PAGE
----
Jaguar - Alfa Romeo Comparison : 2016-20




If you haven't read the previous one in the series, it would pay to first. It can be accessed by clicking here. 

Moving to the next phase of the comparison, we find that fortunes and direction were to swing quite drastically. Both Jaguar and Alfa Romeo were similarly sized in terms of sales but that was about to change.

Jaguar sales nearly doubled in 2016 as the company was pushing hard to move volumes upward. The new medium sized F-Pace SUV was the main reason for the sales surge but the new XE was not too far behind. The XF was holding up well too. 

The compact crossover E-Pace added impetus to the growth spurt along with the electric i-Pace crossover / hatchback. Things looked promising but it was being achieved at the expense of profit so a new CEO arrived and a new direction was decided upon.

The about to be released XJ replacement was surprisingly stopped and the marque was to become electric only by 2025. That's a tight schedule. Jaguar is to become a niche brand although talk of it ending SUVs is something I believe has since been denied. Things are moving swiftly in the car industry. 


While Jaguar was a hive of activity before a sudden directional change, what was going on at Alfa Romeo? In came the 159 replacing Giulia medium car, followed shortly after by the Stelvio mediumish SUV. It sits between the E-pace and F-Pace but much closer to the latter. 

Numbers took an upward turn as expected but not for long as they too realised the wisdom of focusing on profit rather than simply shifting metal. A second SUV like the E-Pace would have been helpful but not forthcoming neither from within Alfa Romeo nor from Jaguar (joke). 


So what's the future for Alfa Romeo with sales falling and it's now being part of the Stellantis Group? The expensive platform developed for the Giulia and Stelvio as well as a host of other models was not future proofed for electrification. With all future Alfas being electrified in some way, they will now tap into the Stellantis Group for platforms to make the transition possible.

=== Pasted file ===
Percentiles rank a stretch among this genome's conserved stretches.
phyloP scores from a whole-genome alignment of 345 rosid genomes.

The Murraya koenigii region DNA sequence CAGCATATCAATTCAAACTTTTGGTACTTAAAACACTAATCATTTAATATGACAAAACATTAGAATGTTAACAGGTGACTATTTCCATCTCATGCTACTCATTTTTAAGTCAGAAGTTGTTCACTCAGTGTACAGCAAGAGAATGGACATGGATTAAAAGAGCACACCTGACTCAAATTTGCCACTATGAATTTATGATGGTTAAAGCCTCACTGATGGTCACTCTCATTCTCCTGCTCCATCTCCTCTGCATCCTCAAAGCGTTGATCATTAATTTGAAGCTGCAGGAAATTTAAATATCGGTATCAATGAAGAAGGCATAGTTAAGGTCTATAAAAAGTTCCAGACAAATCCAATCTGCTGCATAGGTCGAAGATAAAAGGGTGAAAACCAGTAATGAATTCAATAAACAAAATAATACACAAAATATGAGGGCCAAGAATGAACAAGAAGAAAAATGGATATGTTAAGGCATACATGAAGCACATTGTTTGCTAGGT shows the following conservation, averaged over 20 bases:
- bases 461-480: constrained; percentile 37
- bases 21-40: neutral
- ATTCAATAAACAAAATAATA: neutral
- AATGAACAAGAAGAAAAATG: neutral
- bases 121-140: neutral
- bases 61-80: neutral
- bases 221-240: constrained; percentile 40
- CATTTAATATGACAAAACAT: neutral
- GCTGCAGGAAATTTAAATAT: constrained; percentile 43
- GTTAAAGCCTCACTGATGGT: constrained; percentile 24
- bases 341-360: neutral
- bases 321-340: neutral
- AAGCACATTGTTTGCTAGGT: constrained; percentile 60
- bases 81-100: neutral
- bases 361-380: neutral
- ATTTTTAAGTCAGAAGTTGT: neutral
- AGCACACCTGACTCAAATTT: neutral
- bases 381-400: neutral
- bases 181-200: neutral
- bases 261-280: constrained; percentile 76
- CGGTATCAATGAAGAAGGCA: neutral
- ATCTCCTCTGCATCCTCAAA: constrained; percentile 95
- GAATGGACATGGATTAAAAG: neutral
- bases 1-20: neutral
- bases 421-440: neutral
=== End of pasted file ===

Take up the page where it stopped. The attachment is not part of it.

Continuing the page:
So in summary, the two charts show little commonality between Jaguar and Alfa Romeo. Colour coding shows the XE was matched by the Giulia, the F-Pace and Stelvio and the tenuous link between the sports cars. That's all there was. They haven't been as alike I had subconsciously thought and working together was not much of an option. With Stellantis offering much to Alfa Romeo, the marque may finally have a direction to move forward with.

Jaguar can share with Land Rover to a point but its future is also mapped out with clarity. Working with other companies seems out of the question so the marque can at least define itself without compromise.



Jaguar - Alfa Romeo Comparison : 2011-15


When a car company has many brands, they share a great deal to reduce costs and to gain benefit from other efficiencies. When dealing with separate companies, it's not so easy. The uniqueness that makes them what they are is often compromised, not to mention the challenges for engineers working with each other.

I think of Jaguar and Alfa Romeo being two brands that share a similar ethos. Both are small in volume so bringing new products to market must be difficult to justify cost-wise. So is there an opportunity being missed here to save costs and make available to the customer a reasonable range of products? 

I went back to 2011 and compared the ranges of the two. Both I must say make good very looking cars. The Alfa data is for total production and Jaguar's for total sales. Not ideal but over a series of years they will provide a clear and accurate picture.